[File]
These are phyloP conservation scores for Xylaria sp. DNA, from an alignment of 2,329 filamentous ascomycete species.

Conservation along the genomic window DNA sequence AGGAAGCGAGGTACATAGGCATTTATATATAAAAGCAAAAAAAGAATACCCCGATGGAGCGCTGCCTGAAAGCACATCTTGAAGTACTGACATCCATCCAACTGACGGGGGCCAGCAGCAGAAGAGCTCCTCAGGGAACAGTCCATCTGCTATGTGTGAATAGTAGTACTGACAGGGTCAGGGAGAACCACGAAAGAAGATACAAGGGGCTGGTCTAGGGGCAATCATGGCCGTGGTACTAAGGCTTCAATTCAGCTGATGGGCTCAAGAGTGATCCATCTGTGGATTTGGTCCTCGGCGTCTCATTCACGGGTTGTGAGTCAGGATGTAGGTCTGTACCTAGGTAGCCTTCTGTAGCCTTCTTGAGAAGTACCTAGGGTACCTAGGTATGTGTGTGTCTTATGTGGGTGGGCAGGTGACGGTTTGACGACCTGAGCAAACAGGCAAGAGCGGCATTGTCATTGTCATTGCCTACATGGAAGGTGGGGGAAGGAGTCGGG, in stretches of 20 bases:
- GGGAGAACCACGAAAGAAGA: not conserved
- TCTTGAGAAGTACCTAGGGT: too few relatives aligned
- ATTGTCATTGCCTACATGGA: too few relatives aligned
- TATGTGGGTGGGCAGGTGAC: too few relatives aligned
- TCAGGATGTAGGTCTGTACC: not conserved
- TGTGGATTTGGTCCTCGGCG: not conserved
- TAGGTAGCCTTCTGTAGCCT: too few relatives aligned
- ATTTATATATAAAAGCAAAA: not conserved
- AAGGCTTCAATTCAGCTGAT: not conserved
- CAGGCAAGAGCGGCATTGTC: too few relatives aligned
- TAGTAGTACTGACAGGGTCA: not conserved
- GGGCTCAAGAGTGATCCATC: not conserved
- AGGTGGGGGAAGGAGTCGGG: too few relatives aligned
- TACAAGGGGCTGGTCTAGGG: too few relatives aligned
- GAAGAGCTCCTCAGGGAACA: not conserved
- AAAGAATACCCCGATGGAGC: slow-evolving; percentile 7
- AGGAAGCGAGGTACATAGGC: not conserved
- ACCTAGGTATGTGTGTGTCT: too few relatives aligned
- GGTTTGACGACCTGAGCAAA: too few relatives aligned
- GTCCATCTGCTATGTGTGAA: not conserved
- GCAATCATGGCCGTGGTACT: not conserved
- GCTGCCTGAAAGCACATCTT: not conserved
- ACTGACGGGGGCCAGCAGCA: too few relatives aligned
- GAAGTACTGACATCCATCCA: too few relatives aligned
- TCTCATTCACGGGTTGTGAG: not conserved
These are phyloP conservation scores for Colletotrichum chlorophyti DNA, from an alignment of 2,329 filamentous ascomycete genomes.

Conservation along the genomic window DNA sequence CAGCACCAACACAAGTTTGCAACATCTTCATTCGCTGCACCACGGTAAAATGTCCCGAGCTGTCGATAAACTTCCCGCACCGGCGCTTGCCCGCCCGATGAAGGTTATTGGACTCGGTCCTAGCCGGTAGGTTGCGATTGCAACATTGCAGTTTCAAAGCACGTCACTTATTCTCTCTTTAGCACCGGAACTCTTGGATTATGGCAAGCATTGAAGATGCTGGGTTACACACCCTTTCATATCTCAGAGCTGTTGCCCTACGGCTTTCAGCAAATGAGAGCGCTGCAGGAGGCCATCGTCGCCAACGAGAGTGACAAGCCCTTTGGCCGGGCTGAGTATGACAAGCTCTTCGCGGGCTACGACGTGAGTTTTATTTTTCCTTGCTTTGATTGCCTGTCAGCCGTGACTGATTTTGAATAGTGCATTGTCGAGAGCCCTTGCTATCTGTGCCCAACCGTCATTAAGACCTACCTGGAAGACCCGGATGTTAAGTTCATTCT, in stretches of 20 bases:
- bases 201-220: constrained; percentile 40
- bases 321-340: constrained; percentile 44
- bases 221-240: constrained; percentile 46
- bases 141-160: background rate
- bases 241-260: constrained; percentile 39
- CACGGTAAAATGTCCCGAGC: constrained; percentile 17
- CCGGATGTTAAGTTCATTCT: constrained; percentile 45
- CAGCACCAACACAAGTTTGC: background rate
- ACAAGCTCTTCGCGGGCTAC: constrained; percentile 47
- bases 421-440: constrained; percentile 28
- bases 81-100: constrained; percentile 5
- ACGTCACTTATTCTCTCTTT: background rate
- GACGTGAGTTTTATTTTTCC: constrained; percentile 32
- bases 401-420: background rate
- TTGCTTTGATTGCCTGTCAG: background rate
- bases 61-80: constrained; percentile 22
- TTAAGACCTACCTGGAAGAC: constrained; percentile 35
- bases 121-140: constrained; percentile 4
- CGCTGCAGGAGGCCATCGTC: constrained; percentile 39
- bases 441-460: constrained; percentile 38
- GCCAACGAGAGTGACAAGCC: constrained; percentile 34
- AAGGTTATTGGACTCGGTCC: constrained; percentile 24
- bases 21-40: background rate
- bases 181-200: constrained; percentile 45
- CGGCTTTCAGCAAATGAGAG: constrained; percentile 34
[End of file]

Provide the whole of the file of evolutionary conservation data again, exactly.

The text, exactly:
These are phyloP conservation scores for Xylaria sp. DNA, from an alignment of 2,329 filamentous ascomycete species.

Conservation along the genomic window DNA sequence AGGAAGCGAGGTACATAGGCATTTATATATAAAAGCAAAAAAAGAATACCCCGATGGAGCGCTGCCTGAAAGCACATCTTGAAGTACTGACATCCATCCAACTGACGGGGGCCAGCAGCAGAAGAGCTCCTCAGGGAACAGTCCATCTGCTATGTGTGAATAGTAGTACTGACAGGGTCAGGGAGAACCACGAAAGAAGATACAAGGGGCTGGTCTAGGGGCAATCATGGCCGTGGTACTAAGGCTTCAATTCAGCTGATGGGCTCAAGAGTGATCCATCTGTGGATTTGGTCCTCGGCGTCTCATTCACGGGTTGTGAGTCAGGATGTAGGTCTGTACCTAGGTAGCCTTCTGTAGCCTTCTTGAGAAGTACCTAGGGTACCTAGGTATGTGTGTGTCTTATGTGGGTGGGCAGGTGACGGTTTGACGACCTGAGCAAACAGGCAAGAGCGGCATTGTCATTGTCATTGCCTACATGGAAGGTGGGGGAAGGAGTCGGG, in stretches of 20 bases:
- GGGAGAACCACGAAAGAAGA: not conserved
- TCTTGAGAAGTACCTAGGGT: too few relatives aligned
- ATTGTCATTGCCTACATGGA: too few relatives aligned
- TATGTGGGTGGGCAGGTGAC: too few relatives aligned
- TCAGGATGTAGGTCTGTACC: not conserved
- TGTGGATTTGGTCCTCGGCG: not conserved
- TAGGTAGCCTTCTGTAGCCT: too few relatives aligned
- ATTTATATATAAAAGCAAAA: not conserved
- AAGGCTTCAATTCAGCTGAT: not conserved
- CAGGCAAGAGCGGCATTGTC: too few relatives aligned
- TAGTAGTACTGACAGGGTCA: not conserved
- GGGCTCAAGAGTGATCCATC: not conserved
- AGGTGGGGGAAGGAGTCGGG: too few relatives aligned
- TACAAGGGGCTGGTCTAGGG: too few relatives aligned
- GAAGAGCTCCTCAGGGAACA: not conserved
- AAAGAATACCCCGATGGAGC: slow-evolving; percentile 7
- AGGAAGCGAGGTACATAGGC: not conserved
- ACCTAGGTATGTGTGTGTCT: too few relatives aligned
- GGTTTGACGACCTGAGCAAA: too few relatives aligned
- GTCCATCTGCTATGTGTGAA: not conserved
- GCAATCATGGCCGTGGTACT: not conserved
- GCTGCCTGAAAGCACATCTT: not conserved
- ACTGACGGGGGCCAGCAGCA: too few relatives aligned
- GAAGTACTGACATCCATCCA: too few relatives aligned
- TCTCATTCACGGGTTGTGAG: not conserved
These are phyloP conservation scores for Colletotrichum chlorophyti DNA, from an alignment of 2,329 filamentous ascomycete genomes.

Conservation along the genomic window DNA sequence CAGCACCAACACAAGTTTGCAACATCTTCATTCGCTGCACCACGGTAAAATGTCCCGAGCTGTCGATAAACTTCCCGCACCGGCGCTTGCCCGCCCGATGAAGGTTATTGGACTCGGTCCTAGCCGGTAGGTTGCGATTGCAACATTGCAGTTTCAAAGCACGTCACTTATTCTCTCTTTAGCACCGGAACTCTTGGATTATGGCAAGCATTGAAGATGCTGGGTTACACACCCTTTCATATCTCAGAGCTGTTGCCCTACGGCTTTCAGCAAATGAGAGCGCTGCAGGAGGCCATCGTCGCCAACGAGAGTGACAAGCCCTTTGGCCGGGCTGAGTATGACAAGCTCTTCGCGGGCTACGACGTGAGTTTTATTTTTCCTTGCTTTGATTGCCTGTCAGCCGTGACTGATTTTGAATAGTGCATTGTCGAGAGCCCTTGCTATCTGTGCCCAACCGTCATTAAGACCTACCTGGAAGACCCGGATGTTAAGTTCATTCT, in stretches of 20 bases:
- bases 201-220: constrained; percentile 40
- bases 321-340: constrained; percentile 44
- bases 221-240: constrained; percentile 46
- bases 141-160: background rate
- bases 241-260: constrained; percentile 39
- CACGGTAAAATGTCCCGAGC: constrained; percentile 17
- CCGGATGTTAAGTTCATTCT: constrained; percentile 45
- CAGCACCAACACAAGTTTGC: background rate
- ACAAGCTCTTCGCGGGCTAC: constrained; percentile 47
- bases 421-440: constrained; percentile 28
- bases 81-100: constrained; percentile 5
- ACGTCACTTATTCTCTCTTT: background rate
- GACGTGAGTTTTATTTTTCC: constrained; percentile 32
- bases 401-420: background rate
- TTGCTTTGATTGCCTGTCAG: background rate
- bases 61-80: constrained; percentile 22
- TTAAGACCTACCTGGAAGAC: constrained; percentile 35
- bases 121-140: constrained; percentile 4
- CGCTGCAGGAGGCCATCGTC: constrained; percentile 39
- bases 441-460: constrained; percentile 38
- GCCAACGAGAGTGACAAGCC: constrained; percentile 34
- AAGGTTATTGGACTCGGTCC: constrained; percentile 24
- bases 21-40: background rate
- bases 181-200: constrained; percentile 45
- CGGCTTTCAGCAAATGAGAG: constrained; percentile 34